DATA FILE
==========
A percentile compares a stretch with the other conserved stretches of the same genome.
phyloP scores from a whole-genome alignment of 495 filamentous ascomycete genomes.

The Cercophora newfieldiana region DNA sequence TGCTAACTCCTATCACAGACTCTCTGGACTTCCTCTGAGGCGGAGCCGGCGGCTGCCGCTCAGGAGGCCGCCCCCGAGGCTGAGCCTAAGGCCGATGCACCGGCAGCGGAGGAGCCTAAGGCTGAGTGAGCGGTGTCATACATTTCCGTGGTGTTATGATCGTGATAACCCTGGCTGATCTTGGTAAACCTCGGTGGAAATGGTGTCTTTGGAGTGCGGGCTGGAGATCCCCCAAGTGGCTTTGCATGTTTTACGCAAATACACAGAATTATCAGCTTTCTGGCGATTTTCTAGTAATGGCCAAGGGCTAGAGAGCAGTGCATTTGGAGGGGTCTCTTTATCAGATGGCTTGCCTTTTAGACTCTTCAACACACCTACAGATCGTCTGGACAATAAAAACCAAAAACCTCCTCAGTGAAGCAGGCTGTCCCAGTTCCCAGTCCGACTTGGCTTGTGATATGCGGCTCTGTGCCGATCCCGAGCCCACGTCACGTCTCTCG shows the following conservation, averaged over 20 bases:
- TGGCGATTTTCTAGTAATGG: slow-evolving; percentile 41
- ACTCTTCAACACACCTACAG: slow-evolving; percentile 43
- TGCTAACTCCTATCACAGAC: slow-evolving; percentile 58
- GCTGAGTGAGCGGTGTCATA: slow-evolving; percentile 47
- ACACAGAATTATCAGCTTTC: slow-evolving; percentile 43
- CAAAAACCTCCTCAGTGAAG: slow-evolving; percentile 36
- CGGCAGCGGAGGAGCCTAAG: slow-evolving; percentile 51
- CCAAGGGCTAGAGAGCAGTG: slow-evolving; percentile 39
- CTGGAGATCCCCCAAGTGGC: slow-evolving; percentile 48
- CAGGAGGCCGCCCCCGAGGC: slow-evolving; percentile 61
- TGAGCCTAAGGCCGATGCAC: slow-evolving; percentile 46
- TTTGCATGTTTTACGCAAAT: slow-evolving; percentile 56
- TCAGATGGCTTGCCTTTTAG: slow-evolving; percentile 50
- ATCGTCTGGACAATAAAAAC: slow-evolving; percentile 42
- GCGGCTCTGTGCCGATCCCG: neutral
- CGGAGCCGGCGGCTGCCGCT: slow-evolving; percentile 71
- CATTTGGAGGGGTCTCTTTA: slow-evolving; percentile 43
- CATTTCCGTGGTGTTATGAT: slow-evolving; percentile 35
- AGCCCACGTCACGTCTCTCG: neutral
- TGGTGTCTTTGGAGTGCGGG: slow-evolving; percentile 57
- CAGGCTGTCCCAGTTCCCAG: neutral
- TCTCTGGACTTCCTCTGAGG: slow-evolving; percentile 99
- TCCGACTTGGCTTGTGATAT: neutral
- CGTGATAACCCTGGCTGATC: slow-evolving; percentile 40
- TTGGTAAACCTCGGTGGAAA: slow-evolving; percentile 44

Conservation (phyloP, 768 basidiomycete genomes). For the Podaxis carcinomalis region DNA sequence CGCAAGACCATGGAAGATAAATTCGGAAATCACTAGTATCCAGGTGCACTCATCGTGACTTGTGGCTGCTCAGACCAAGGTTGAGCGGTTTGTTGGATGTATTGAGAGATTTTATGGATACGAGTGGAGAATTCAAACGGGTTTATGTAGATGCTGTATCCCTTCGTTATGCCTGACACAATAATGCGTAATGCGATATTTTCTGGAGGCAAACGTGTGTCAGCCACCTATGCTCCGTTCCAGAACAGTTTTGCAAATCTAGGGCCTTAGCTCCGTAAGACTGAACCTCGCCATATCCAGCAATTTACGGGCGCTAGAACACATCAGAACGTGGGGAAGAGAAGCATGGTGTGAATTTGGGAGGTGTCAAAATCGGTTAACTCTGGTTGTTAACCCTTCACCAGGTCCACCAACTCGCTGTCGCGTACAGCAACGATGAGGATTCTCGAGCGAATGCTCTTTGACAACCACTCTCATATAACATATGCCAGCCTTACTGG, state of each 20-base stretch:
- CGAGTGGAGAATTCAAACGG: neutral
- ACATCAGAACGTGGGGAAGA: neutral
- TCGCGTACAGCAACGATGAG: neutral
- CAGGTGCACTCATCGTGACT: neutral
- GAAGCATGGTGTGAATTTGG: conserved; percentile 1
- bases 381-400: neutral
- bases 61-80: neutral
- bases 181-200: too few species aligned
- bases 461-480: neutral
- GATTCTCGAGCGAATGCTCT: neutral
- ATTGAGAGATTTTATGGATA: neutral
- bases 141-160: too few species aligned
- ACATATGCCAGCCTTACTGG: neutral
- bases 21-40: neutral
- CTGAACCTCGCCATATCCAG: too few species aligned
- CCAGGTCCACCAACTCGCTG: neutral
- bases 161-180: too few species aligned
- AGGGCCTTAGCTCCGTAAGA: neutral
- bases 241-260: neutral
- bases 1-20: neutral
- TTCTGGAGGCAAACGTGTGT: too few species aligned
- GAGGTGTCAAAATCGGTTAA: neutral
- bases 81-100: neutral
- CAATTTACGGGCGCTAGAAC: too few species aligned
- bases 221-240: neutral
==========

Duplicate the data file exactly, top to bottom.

A percentile compares a stretch with the other conserved stretches of the same genome.
phyloP scores from a whole-genome alignment of 495 filamentous ascomycete genomes.

The Cercophora newfieldiana region DNA sequence TGCTAACTCCTATCACAGACTCTCTGGACTTCCTCTGAGGCGGAGCCGGCGGCTGCCGCTCAGGAGGCCGCCCCCGAGGCTGAGCCTAAGGCCGATGCACCGGCAGCGGAGGAGCCTAAGGCTGAGTGAGCGGTGTCATACATTTCCGTGGTGTTATGATCGTGATAACCCTGGCTGATCTTGGTAAACCTCGGTGGAAATGGTGTCTTTGGAGTGCGGGCTGGAGATCCCCCAAGTGGCTTTGCATGTTTTACGCAAATACACAGAATTATCAGCTTTCTGGCGATTTTCTAGTAATGGCCAAGGGCTAGAGAGCAGTGCATTTGGAGGGGTCTCTTTATCAGATGGCTTGCCTTTTAGACTCTTCAACACACCTACAGATCGTCTGGACAATAAAAACCAAAAACCTCCTCAGTGAAGCAGGCTGTCCCAGTTCCCAGTCCGACTTGGCTTGTGATATGCGGCTCTGTGCCGATCCCGAGCCCACGTCACGTCTCTCG shows the following conservation, averaged over 20 bases:
- TGGCGATTTTCTAGTAATGG: slow-evolving; percentile 41
- ACTCTTCAACACACCTACAG: slow-evolving; percentile 43
- TGCTAACTCCTATCACAGAC: slow-evolving; percentile 58
- GCTGAGTGAGCGGTGTCATA: slow-evolving; percentile 47
- ACACAGAATTATCAGCTTTC: slow-evolving; percentile 43
- CAAAAACCTCCTCAGTGAAG: slow-evolving; percentile 36
- CGGCAGCGGAGGAGCCTAAG: slow-evolving; percentile 51
- CCAAGGGCTAGAGAGCAGTG: slow-evolving; percentile 39
- CTGGAGATCCCCCAAGTGGC: slow-evolving; percentile 48
- CAGGAGGCCGCCCCCGAGGC: slow-evolving; percentile 61
- TGAGCCTAAGGCCGATGCAC: slow-evolving; percentile 46
- TTTGCATGTTTTACGCAAAT: slow-evolving; percentile 56
- TCAGATGGCTTGCCTTTTAG: slow-evolving; percentile 50
- ATCGTCTGGACAATAAAAAC: slow-evolving; percentile 42
- GCGGCTCTGTGCCGATCCCG: neutral
- CGGAGCCGGCGGCTGCCGCT: slow-evolving; percentile 71
- CATTTGGAGGGGTCTCTTTA: slow-evolving; percentile 43
- CATTTCCGTGGTGTTATGAT: slow-evolving; percentile 35
- AGCCCACGTCACGTCTCTCG: neutral
- TGGTGTCTTTGGAGTGCGGG: slow-evolving; percentile 57
- CAGGCTGTCCCAGTTCCCAG: neutral
- TCTCTGGACTTCCTCTGAGG: slow-evolving; percentile 99
- TCCGACTTGGCTTGTGATAT: neutral
- CGTGATAACCCTGGCTGATC: slow-evolving; percentile 40
- TTGGTAAACCTCGGTGGAAA: slow-evolving; percentile 44

Conservation (phyloP, 768 basidiomycete genomes). For the Podaxis carcinomalis region DNA sequence CGCAAGACCATGGAAGATAAATTCGGAAATCACTAGTATCCAGGTGCACTCATCGTGACTTGTGGCTGCTCAGACCAAGGTTGAGCGGTTTGTTGGATGTATTGAGAGATTTTATGGATACGAGTGGAGAATTCAAACGGGTTTATGTAGATGCTGTATCCCTTCGTTATGCCTGACACAATAATGCGTAATGCGATATTTTCTGGAGGCAAACGTGTGTCAGCCACCTATGCTCCGTTCCAGAACAGTTTTGCAAATCTAGGGCCTTAGCTCCGTAAGACTGAACCTCGCCATATCCAGCAATTTACGGGCGCTAGAACACATCAGAACGTGGGGAAGAGAAGCATGGTGTGAATTTGGGAGGTGTCAAAATCGGTTAACTCTGGTTGTTAACCCTTCACCAGGTCCACCAACTCGCTGTCGCGTACAGCAACGATGAGGATTCTCGAGCGAATGCTCTTTGACAACCACTCTCATATAACATATGCCAGCCTTACTGG, state of each 20-base stretch:
- CGAGTGGAGAATTCAAACGG: neutral
- ACATCAGAACGTGGGGAAGA: neutral
- TCGCGTACAGCAACGATGAG: neutral
- CAGGTGCACTCATCGTGACT: neutral
- GAAGCATGGTGTGAATTTGG: conserved; percentile 1
- bases 381-400: neutral
- bases 61-80: neutral
- bases 181-200: too few species aligned
- bases 461-480: neutral
- GATTCTCGAGCGAATGCTCT: neutral
- ATTGAGAGATTTTATGGATA: neutral
- bases 141-160: too few species aligned
- ACATATGCCAGCCTTACTGG: neutral
- bases 21-40: neutral
- CTGAACCTCGCCATATCCAG: too few species aligned
- CCAGGTCCACCAACTCGCTG: neutral
- bases 161-180: too few species aligned
- AGGGCCTTAGCTCCGTAAGA: neutral
- bases 241-260: neutral
- bases 1-20: neutral
- TTCTGGAGGCAAACGTGTGT: too few species aligned
- GAGGTGTCAAAATCGGTTAA: neutral
- bases 81-100: neutral
- CAATTTACGGGCGCTAGAAC: too few species aligned
- bases 221-240: neutral